BUDGET airline easyJet was counting the cost of unrest and political tensions affecting Israel, Egypt and Russia after its latest trading update prompted the City to scale back forecasts for annual profits.
Shares fell as chief executive Carolyn McCall said the airline expected pre-tax profits for the year to the end of September to be in the range of £545m to £570m. This represents an increase of at least 14 per cent on the year before but City experts had pencilled in a figure of £572m.
Ms McCall said the expected range assumes “no further significant disruption” and “includes the impact from the situations in Israel, Egypt and Moscow”. She said the quarterly performance was “solid” and that the airline was “well positioned to continue to deliver sustainable growth and returns”.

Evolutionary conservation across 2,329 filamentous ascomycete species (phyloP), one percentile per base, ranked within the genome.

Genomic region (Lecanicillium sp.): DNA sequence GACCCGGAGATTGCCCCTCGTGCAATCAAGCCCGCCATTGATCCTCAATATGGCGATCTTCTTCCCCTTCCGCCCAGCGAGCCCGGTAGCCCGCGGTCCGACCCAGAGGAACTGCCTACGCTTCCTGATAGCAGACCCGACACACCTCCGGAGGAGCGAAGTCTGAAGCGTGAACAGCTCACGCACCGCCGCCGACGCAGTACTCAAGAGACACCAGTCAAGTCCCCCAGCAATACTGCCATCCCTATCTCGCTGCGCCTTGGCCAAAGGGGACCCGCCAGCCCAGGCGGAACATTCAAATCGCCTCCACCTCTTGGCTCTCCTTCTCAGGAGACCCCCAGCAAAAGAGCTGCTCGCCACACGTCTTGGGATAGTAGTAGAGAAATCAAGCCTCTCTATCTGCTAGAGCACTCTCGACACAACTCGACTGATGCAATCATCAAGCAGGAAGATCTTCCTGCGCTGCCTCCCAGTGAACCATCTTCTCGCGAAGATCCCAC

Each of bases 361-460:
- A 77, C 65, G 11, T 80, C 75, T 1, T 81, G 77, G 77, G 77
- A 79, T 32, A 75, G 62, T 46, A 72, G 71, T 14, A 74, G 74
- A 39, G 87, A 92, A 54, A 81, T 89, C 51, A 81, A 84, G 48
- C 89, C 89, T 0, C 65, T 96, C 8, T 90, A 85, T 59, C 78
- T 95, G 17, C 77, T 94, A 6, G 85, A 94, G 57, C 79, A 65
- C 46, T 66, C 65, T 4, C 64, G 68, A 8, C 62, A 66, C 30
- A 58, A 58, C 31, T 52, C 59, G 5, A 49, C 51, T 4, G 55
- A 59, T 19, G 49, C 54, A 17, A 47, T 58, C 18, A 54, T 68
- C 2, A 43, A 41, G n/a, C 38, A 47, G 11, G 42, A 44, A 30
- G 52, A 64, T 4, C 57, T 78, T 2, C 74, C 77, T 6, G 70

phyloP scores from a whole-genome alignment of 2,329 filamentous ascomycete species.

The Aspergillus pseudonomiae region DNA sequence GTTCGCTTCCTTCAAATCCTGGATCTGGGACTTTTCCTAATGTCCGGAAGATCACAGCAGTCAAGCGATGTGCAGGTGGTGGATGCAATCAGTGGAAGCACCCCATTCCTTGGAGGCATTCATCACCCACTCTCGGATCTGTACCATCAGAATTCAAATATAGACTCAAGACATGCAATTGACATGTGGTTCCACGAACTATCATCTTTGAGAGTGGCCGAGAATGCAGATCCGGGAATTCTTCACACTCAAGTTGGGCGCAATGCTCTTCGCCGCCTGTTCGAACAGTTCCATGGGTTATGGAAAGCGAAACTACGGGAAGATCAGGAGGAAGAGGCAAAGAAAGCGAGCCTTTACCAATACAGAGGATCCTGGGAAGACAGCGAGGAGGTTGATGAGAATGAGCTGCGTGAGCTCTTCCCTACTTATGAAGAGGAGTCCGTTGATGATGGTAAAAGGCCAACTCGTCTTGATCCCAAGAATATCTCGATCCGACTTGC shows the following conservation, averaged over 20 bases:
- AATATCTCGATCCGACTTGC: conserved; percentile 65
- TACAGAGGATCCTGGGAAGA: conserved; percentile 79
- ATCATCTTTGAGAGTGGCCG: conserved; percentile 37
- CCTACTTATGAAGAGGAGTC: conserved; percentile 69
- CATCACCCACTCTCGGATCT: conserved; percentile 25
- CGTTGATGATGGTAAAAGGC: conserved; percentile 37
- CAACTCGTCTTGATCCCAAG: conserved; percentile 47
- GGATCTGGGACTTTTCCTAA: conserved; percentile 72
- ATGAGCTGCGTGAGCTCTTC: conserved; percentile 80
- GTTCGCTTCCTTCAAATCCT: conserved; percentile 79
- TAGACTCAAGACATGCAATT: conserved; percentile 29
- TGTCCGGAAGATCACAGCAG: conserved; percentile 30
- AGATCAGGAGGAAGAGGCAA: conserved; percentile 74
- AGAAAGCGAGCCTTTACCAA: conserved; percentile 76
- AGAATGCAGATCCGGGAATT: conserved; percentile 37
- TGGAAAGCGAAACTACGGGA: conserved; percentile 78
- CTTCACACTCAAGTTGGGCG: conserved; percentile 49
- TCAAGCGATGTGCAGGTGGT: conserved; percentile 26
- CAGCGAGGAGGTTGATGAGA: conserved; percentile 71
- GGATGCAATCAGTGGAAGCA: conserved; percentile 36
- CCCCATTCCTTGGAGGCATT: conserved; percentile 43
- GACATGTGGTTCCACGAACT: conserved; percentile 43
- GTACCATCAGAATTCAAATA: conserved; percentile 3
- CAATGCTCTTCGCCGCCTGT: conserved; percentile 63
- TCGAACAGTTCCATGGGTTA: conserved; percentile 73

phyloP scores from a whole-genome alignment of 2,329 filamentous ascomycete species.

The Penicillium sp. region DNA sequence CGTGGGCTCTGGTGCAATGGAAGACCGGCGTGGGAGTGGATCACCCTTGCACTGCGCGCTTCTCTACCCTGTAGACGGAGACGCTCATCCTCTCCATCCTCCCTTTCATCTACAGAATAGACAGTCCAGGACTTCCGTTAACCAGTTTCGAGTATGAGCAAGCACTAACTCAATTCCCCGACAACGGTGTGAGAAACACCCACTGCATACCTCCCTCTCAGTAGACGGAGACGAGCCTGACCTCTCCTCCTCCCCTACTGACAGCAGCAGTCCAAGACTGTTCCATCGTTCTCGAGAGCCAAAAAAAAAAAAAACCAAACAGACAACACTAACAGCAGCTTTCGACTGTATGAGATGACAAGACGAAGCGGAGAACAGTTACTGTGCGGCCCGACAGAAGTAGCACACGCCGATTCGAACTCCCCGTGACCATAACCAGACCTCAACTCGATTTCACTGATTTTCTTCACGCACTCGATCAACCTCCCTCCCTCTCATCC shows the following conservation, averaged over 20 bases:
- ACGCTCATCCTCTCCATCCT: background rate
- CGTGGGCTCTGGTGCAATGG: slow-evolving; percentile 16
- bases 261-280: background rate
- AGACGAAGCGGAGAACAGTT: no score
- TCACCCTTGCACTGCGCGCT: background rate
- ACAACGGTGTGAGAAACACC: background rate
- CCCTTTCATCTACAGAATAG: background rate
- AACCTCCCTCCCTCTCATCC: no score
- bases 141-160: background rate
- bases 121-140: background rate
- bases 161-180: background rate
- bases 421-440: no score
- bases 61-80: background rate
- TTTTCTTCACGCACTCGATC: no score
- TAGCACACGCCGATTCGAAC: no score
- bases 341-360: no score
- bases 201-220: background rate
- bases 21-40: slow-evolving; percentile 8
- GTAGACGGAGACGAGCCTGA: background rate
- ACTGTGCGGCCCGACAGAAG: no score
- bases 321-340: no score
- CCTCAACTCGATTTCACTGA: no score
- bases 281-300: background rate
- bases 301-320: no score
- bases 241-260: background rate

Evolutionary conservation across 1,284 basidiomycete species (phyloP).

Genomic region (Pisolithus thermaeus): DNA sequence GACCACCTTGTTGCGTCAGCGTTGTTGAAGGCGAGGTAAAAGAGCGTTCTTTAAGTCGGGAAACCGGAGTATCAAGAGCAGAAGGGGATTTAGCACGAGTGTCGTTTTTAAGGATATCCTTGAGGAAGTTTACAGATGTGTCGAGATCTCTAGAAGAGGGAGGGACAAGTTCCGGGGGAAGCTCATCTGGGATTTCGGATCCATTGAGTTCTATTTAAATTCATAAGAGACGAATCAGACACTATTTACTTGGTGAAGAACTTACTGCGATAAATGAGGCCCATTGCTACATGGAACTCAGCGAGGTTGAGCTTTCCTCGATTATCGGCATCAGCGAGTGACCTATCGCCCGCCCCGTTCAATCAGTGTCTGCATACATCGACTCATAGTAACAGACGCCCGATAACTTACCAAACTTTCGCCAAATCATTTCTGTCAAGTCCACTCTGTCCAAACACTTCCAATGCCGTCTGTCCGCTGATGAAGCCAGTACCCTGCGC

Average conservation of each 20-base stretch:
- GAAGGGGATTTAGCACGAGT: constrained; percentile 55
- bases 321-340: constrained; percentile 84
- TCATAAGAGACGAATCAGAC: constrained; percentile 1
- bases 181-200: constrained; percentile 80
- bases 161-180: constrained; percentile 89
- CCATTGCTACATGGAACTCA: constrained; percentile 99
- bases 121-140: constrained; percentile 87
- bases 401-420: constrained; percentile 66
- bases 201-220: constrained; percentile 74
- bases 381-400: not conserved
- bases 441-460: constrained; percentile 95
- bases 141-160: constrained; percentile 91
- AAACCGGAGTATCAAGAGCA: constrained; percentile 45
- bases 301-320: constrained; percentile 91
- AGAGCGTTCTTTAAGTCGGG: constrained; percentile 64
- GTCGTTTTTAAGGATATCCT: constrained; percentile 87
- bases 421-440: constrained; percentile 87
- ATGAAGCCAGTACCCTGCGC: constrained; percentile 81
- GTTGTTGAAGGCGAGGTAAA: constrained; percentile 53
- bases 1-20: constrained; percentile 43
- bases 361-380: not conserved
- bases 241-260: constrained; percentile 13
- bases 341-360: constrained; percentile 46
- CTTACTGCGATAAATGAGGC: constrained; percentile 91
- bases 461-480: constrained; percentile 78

EasyJet also said revenue per seat growth at Gatwick had been hit by its increased capacity at the airport after it picked up flying slots from rival Flybe.
Cantor Fitzgerald analyst Robin Byde said: “The ‘miss’ on full year guidance is clearly fairly minor and there are mitigating factors from the various political situations, and there is always the possibility that easyJet is being overly cautious.
“However we think that this outlook statement adds to investor unease that consensus forecasts have generally run ahead.”